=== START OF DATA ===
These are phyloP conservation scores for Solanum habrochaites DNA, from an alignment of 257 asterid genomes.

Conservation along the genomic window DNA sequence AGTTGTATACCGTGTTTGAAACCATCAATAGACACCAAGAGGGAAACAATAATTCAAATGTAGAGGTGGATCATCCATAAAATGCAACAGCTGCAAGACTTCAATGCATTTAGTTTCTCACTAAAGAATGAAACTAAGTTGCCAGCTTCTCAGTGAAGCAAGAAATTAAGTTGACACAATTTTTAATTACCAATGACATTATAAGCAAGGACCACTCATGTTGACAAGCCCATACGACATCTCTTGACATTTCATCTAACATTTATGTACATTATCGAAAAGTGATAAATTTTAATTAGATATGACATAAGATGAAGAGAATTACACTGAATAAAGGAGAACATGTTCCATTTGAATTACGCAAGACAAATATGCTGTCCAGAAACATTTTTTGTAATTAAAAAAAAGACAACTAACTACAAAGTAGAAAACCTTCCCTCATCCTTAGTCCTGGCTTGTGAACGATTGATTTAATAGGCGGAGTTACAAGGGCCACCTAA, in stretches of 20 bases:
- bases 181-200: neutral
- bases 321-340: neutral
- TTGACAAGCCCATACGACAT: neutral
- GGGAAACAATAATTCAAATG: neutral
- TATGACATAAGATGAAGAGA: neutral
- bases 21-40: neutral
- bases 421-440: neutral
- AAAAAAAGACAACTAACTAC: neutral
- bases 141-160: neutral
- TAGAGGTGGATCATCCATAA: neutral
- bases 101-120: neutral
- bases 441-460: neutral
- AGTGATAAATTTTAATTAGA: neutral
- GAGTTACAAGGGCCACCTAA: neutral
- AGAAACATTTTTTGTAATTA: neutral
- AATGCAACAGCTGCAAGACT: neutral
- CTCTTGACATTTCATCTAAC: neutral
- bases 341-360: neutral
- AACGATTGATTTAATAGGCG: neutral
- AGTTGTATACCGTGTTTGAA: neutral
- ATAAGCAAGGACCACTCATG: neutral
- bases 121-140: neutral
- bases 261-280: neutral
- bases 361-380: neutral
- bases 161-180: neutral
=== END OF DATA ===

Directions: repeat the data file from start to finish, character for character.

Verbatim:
These are phyloP conservation scores for Solanum habrochaites DNA, from an alignment of 257 asterid genomes.

Conservation along the genomic window DNA sequence AGTTGTATACCGTGTTTGAAACCATCAATAGACACCAAGAGGGAAACAATAATTCAAATGTAGAGGTGGATCATCCATAAAATGCAACAGCTGCAAGACTTCAATGCATTTAGTTTCTCACTAAAGAATGAAACTAAGTTGCCAGCTTCTCAGTGAAGCAAGAAATTAAGTTGACACAATTTTTAATTACCAATGACATTATAAGCAAGGACCACTCATGTTGACAAGCCCATACGACATCTCTTGACATTTCATCTAACATTTATGTACATTATCGAAAAGTGATAAATTTTAATTAGATATGACATAAGATGAAGAGAATTACACTGAATAAAGGAGAACATGTTCCATTTGAATTACGCAAGACAAATATGCTGTCCAGAAACATTTTTTGTAATTAAAAAAAAGACAACTAACTACAAAGTAGAAAACCTTCCCTCATCCTTAGTCCTGGCTTGTGAACGATTGATTTAATAGGCGGAGTTACAAGGGCCACCTAA, in stretches of 20 bases:
- bases 181-200: neutral
- bases 321-340: neutral
- TTGACAAGCCCATACGACAT: neutral
- GGGAAACAATAATTCAAATG: neutral
- TATGACATAAGATGAAGAGA: neutral
- bases 21-40: neutral
- bases 421-440: neutral
- AAAAAAAGACAACTAACTAC: neutral
- bases 141-160: neutral
- TAGAGGTGGATCATCCATAA: neutral
- bases 101-120: neutral
- bases 441-460: neutral
- AGTGATAAATTTTAATTAGA: neutral
- GAGTTACAAGGGCCACCTAA: neutral
- AGAAACATTTTTTGTAATTA: neutral
- AATGCAACAGCTGCAAGACT: neutral
- CTCTTGACATTTCATCTAAC: neutral
- bases 341-360: neutral
- AACGATTGATTTAATAGGCG: neutral
- AGTTGTATACCGTGTTTGAA: neutral
- ATAAGCAAGGACCACTCATG: neutral
- bases 121-140: neutral
- bases 261-280: neutral
- bases 361-380: neutral
- bases 161-180: neutral